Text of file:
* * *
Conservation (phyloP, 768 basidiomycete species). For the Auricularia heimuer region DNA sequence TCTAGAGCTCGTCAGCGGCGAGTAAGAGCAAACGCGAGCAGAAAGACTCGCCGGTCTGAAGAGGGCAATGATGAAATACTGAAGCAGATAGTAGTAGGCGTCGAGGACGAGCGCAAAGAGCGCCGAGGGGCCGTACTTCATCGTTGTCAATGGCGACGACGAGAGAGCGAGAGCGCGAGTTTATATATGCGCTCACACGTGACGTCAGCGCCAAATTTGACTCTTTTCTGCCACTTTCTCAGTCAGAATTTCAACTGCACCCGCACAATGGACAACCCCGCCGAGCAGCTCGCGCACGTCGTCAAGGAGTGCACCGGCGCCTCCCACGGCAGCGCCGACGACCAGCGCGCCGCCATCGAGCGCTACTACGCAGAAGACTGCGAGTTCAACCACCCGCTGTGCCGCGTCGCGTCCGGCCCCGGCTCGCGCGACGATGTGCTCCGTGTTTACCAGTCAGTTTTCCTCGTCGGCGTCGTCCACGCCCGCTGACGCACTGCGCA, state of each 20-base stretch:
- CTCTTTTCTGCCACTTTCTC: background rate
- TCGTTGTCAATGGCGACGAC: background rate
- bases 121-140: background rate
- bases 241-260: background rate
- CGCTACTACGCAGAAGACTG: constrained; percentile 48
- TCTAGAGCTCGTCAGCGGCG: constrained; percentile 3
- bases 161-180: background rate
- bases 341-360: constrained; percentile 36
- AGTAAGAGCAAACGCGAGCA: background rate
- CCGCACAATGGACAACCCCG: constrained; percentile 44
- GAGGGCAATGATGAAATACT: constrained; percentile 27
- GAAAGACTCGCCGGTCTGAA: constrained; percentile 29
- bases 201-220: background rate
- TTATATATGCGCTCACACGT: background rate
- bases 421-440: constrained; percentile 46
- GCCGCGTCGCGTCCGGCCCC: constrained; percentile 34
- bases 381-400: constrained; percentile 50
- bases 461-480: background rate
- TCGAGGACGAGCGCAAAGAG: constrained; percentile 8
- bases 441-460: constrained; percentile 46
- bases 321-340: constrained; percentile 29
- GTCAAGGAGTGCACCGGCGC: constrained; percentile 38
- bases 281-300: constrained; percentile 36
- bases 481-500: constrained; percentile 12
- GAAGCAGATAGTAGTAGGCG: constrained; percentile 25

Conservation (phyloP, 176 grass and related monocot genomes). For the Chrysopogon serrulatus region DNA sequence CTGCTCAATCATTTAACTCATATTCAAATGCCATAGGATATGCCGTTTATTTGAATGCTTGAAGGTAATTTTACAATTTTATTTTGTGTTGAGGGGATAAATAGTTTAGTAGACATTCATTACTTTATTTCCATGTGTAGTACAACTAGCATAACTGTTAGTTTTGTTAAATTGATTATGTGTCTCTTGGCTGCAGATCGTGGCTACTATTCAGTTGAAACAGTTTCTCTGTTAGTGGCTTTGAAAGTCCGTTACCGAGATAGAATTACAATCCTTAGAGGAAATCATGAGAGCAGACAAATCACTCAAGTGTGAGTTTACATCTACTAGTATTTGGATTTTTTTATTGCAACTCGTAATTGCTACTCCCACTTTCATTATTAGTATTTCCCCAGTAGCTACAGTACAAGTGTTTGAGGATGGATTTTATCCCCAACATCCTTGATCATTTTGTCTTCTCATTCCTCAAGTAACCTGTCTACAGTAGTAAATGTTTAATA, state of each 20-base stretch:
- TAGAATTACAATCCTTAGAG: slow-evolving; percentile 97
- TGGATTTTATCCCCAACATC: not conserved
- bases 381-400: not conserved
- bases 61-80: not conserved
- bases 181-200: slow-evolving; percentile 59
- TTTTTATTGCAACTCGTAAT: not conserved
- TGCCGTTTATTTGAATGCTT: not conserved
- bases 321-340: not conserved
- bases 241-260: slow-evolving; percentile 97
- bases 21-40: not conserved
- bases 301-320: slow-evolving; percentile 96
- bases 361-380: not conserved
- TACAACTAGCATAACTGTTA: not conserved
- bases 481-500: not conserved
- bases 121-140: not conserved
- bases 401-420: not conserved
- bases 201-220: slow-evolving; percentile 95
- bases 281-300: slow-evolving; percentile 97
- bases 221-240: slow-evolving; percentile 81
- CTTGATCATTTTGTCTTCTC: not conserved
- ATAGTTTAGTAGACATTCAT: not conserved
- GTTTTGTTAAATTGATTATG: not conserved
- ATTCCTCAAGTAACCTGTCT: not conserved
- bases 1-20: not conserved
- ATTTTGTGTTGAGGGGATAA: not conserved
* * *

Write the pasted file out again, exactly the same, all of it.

Conservation (phyloP, 768 basidiomycete species). For the Auricularia heimuer region DNA sequence TCTAGAGCTCGTCAGCGGCGAGTAAGAGCAAACGCGAGCAGAAAGACTCGCCGGTCTGAAGAGGGCAATGATGAAATACTGAAGCAGATAGTAGTAGGCGTCGAGGACGAGCGCAAAGAGCGCCGAGGGGCCGTACTTCATCGTTGTCAATGGCGACGACGAGAGAGCGAGAGCGCGAGTTTATATATGCGCTCACACGTGACGTCAGCGCCAAATTTGACTCTTTTCTGCCACTTTCTCAGTCAGAATTTCAACTGCACCCGCACAATGGACAACCCCGCCGAGCAGCTCGCGCACGTCGTCAAGGAGTGCACCGGCGCCTCCCACGGCAGCGCCGACGACCAGCGCGCCGCCATCGAGCGCTACTACGCAGAAGACTGCGAGTTCAACCACCCGCTGTGCCGCGTCGCGTCCGGCCCCGGCTCGCGCGACGATGTGCTCCGTGTTTACCAGTCAGTTTTCCTCGTCGGCGTCGTCCACGCCCGCTGACGCACTGCGCA, state of each 20-base stretch:
- CTCTTTTCTGCCACTTTCTC: background rate
- TCGTTGTCAATGGCGACGAC: background rate
- bases 121-140: background rate
- bases 241-260: background rate
- CGCTACTACGCAGAAGACTG: constrained; percentile 48
- TCTAGAGCTCGTCAGCGGCG: constrained; percentile 3
- bases 161-180: background rate
- bases 341-360: constrained; percentile 36
- AGTAAGAGCAAACGCGAGCA: background rate
- CCGCACAATGGACAACCCCG: constrained; percentile 44
- GAGGGCAATGATGAAATACT: constrained; percentile 27
- GAAAGACTCGCCGGTCTGAA: constrained; percentile 29
- bases 201-220: background rate
- TTATATATGCGCTCACACGT: background rate
- bases 421-440: constrained; percentile 46
- GCCGCGTCGCGTCCGGCCCC: constrained; percentile 34
- bases 381-400: constrained; percentile 50
- bases 461-480: background rate
- TCGAGGACGAGCGCAAAGAG: constrained; percentile 8
- bases 441-460: constrained; percentile 46
- bases 321-340: constrained; percentile 29
- GTCAAGGAGTGCACCGGCGC: constrained; percentile 38
- bases 281-300: constrained; percentile 36
- bases 481-500: constrained; percentile 12
- GAAGCAGATAGTAGTAGGCG: constrained; percentile 25

Conservation (phyloP, 176 grass and related monocot genomes). For the Chrysopogon serrulatus region DNA sequence CTGCTCAATCATTTAACTCATATTCAAATGCCATAGGATATGCCGTTTATTTGAATGCTTGAAGGTAATTTTACAATTTTATTTTGTGTTGAGGGGATAAATAGTTTAGTAGACATTCATTACTTTATTTCCATGTGTAGTACAACTAGCATAACTGTTAGTTTTGTTAAATTGATTATGTGTCTCTTGGCTGCAGATCGTGGCTACTATTCAGTTGAAACAGTTTCTCTGTTAGTGGCTTTGAAAGTCCGTTACCGAGATAGAATTACAATCCTTAGAGGAAATCATGAGAGCAGACAAATCACTCAAGTGTGAGTTTACATCTACTAGTATTTGGATTTTTTTATTGCAACTCGTAATTGCTACTCCCACTTTCATTATTAGTATTTCCCCAGTAGCTACAGTACAAGTGTTTGAGGATGGATTTTATCCCCAACATCCTTGATCATTTTGTCTTCTCATTCCTCAAGTAACCTGTCTACAGTAGTAAATGTTTAATA, state of each 20-base stretch:
- TAGAATTACAATCCTTAGAG: slow-evolving; percentile 97
- TGGATTTTATCCCCAACATC: not conserved
- bases 381-400: not conserved
- bases 61-80: not conserved
- bases 181-200: slow-evolving; percentile 59
- TTTTTATTGCAACTCGTAAT: not conserved
- TGCCGTTTATTTGAATGCTT: not conserved
- bases 321-340: not conserved
- bases 241-260: slow-evolving; percentile 97
- bases 21-40: not conserved
- bases 301-320: slow-evolving; percentile 96
- bases 361-380: not conserved
- TACAACTAGCATAACTGTTA: not conserved
- bases 481-500: not conserved
- bases 121-140: not conserved
- bases 401-420: not conserved
- bases 201-220: slow-evolving; percentile 95
- bases 281-300: slow-evolving; percentile 97
- bases 221-240: slow-evolving; percentile 81
- CTTGATCATTTTGTCTTCTC: not conserved
- ATAGTTTAGTAGACATTCAT: not conserved
- GTTTTGTTAAATTGATTATG: not conserved
- ATTCCTCAAGTAACCTGTCT: not conserved
- bases 1-20: not conserved
- ATTTTGTGTTGAGGGGATAA: not conserved